It is observed that vertical mergers must also be scrutinized for violating antitrust structures of the market. Even senators like Ed Markey, Ron Wyden, and Richard Blumenthal have criticized the action taken by AT&T. This also comes after the company’s statement, which affirms with net neutrality concepts. It also marks a crucial time to enforce the net neutrality principles because of the hour’s urgent requirement.
AT&T has zero-rated the data on HBO Max, which means, on the one hand, it might sound beneficial, but it harms the competition in the market. Where AT&T will not be charged for using the services of HBO max, Netflix and Amazon Prime will be charged. Since it has a great competitive advantage, it will be considered as unfair. Hence, the authorities must take consideration of vertical mergers, as it was because of the huge acquisition in 2018, that AT&T was able to make such arrangements and take unfair advantage of its dominant power.
Net Neutrality in India and its Effect on Competition Law:
Competition Commission of India (CCI) determines the appreciable adverse effect by factors mentioned under Section 19(3) of the Competition Act, 2002 (‘The Act’). According to these factors, breach of net neutrality is also considered abuse of a dominant position. The presence of private players in India’s market calls for independent regulation for net neutrality in India.
India began its journey for net neutrality in the year 2015. In 2015, Airtel was dictated to withdraw a plan which demanded additional amount for internet accessed calls and discontinued a platform called ‘Airtel Zero,’ which authorized the customers to access certain applications free of cost”.. This is known as “zero-rating”. The Telecom Regulatory Authority of India (TRAI) published a paper on net neutrality in March 2015 which was not welcomed by the Indian market and even set up websites such as “savetheinternet(dot)in”.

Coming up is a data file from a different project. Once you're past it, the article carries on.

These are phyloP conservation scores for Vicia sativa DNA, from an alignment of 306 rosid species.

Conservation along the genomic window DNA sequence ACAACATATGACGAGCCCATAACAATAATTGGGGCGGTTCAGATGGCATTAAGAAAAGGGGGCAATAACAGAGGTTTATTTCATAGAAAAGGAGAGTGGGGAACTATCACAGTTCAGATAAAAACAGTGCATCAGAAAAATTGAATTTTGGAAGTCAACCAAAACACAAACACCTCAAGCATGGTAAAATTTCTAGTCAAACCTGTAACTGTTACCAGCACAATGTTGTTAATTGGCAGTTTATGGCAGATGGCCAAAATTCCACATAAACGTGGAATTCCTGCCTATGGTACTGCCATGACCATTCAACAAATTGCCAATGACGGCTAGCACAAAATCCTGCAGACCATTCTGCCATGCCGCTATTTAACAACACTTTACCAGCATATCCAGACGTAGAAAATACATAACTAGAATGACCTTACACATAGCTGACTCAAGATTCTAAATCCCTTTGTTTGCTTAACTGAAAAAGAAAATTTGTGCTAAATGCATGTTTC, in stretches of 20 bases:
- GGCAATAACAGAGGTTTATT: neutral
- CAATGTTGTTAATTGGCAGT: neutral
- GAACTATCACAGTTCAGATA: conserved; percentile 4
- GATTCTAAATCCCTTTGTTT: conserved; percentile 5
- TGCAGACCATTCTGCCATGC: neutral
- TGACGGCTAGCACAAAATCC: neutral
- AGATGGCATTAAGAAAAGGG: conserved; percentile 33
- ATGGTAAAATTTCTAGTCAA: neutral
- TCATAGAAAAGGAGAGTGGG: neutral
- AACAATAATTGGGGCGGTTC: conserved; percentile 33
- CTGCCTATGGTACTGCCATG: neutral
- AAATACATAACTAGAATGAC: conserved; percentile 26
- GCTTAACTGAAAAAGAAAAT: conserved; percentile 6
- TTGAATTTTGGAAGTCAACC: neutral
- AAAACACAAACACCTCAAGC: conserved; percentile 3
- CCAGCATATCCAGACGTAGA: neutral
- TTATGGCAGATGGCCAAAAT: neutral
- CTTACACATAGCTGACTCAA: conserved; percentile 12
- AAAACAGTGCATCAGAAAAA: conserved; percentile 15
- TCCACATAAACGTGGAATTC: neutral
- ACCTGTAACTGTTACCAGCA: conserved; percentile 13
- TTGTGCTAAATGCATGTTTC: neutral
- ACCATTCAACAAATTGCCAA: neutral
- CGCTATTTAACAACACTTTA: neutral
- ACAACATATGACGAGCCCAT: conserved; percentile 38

In 2016, TRAI released the Prohibition of Discriminatory Tariffs for Data Services Regulations, 2016 to prevent the abuse by service providers in India. Such an abuse of power in India would result in heavy losses to many mediocre players in the market. Therefore, it is of utmost importance that our authorities learn from the American jurisdiction and enforce a specific set of regulations for net neutrality in India to prevent any abuse.
India has been adaptive to changing models, and now is the time to make our laws accustomed to the network-neutral era. We suggest that the authorities formulate immediate regulations for net neutrality and the protection of the competitive market in India while keeping the vertical mergers into consideration. The competition law regime in India has also evolved with the changing times. The regime now needs to focus on the idea of vertical mergers affecting the competitive market. The authors suggest that since the internet has become an integral part of our lives, the laws must be formulated according to the needs of a net neutral world.
Avni Sharma & Anurag Mohan Bhatnagar are 2nd year law students from National Law University, Odisha
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Telecommunications Act, § 706 (1996).